Halloween? Bonfire night? Bah, humbug.

humbug, humbugs, bonfire night, guy fawkes, Halloween

Not only do I dislike Halloween and bonfire night, but I really dislike humbugs. They’re just grim. Photo credit below.

It’s the time of year when two celebrations run back to back with each other that make me feel uncomfortable; Halloween and bonfire night. By all means call me a killjoy, but I’m not particularly happy with my children being exposed to either.

Let’s start with Halloween. When I was a kid, Halloween was simply a bit of pumpkin carving. Living in a tiny hamlet, there was certainly no trick or treating, a pastime my children will never participate in.

It may be an uncompromising view, but to me trick or treating in no more than demanding treats with menaces. I dislike it intensely.

Over the past few years it seems the world has gone very big on Halloween. When did people start wishing each other a “happy Halloween”? Happy for what exactly? The decorations I see in shops and houses seem to be getting more and more elaborate. Seriously, do these people have nothing better to do?

I hear people saying Halloween is “just a bit of fun.” Considering its origins I’m not sure I agree!

A few days later, we then have bonfire night. Rather like Halloween, I can’t help feeling the true origins of this event have been blurred over time.

Okay, Guy Fawkes and his co-conspirators weren’t exactly peace loving individuals. They were, basically, violent thugs. Even so, they were spurred on to take radical action because they were part of the persecuted Roman Catholic minority and were fighting state-sponsored persecution.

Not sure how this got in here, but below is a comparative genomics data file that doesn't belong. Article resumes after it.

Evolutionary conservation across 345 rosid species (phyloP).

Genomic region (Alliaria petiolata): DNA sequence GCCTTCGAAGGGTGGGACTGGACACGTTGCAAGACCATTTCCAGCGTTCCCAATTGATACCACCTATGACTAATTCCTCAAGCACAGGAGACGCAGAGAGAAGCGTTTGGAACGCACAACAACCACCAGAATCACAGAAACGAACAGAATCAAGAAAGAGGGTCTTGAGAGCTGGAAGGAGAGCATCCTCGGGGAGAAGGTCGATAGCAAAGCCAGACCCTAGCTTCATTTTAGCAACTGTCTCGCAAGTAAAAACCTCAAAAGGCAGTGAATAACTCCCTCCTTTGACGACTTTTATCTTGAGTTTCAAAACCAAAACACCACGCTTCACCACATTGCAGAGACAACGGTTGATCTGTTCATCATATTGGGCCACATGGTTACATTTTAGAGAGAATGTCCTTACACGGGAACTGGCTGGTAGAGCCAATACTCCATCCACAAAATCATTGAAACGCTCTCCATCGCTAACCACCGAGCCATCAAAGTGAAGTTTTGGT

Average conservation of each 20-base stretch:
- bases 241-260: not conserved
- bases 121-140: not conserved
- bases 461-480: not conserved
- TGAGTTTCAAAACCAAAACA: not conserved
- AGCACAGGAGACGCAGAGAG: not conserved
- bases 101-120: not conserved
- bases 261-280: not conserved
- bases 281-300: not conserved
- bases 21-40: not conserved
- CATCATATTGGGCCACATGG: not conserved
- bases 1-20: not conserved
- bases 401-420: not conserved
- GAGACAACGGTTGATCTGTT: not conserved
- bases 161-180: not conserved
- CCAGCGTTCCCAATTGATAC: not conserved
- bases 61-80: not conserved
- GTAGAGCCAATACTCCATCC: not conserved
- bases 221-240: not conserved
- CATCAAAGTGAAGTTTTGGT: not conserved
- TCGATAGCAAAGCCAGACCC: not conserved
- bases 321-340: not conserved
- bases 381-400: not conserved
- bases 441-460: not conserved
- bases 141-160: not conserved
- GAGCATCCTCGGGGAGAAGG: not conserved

How do we mark this occasion? We chuck an effigy of Guy Fawkes on to a bonfire. We make it more appealing to children by letting off huge quantities of fireworks. It’s a very odd way to spread a message about tolerance and peace!

Just because these occasions are popular doesn’t make them right. I think I may go and spend the next couple weeks living on a desert island and come back when it’s all over.

Photo credit: Ka Fariq Gatri Published under Creative Commons 3.0 agreement. For information about Creative Commons and links to the various agreements, see my Disclosure page.

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  1. October 27, 2014 / 11:13 am

    I really sympathise with your post 🙂 I was raised in quite a conservative and religious community, where Halloween was frowned upon. It was also something we only ever saw in movies. I don’t really see the appeal. I suspect that marketers needed something to build their campaigns around in between summer holidays and Christmas 🙂

    My son does like all the spiders and spider webs (although I suspect that is due to his growing fascination with all the spiders that took over our home and garden this summer 🙂 )

    Best Wishes


    • John Adams
      October 28, 2014 / 5:48 am

      Interesting remarks Gerhard. I concede I grew up in a religious family, certainly in my early years, but it was never overpowering. Halloween was just a non-event, there was no huge disapproval of it. The one major objection my family had was to trick or treating and now I’m older I absolutely agree. It’s wrong on so many levels.

      As ever, thanks for stopping by and hope all is well at home.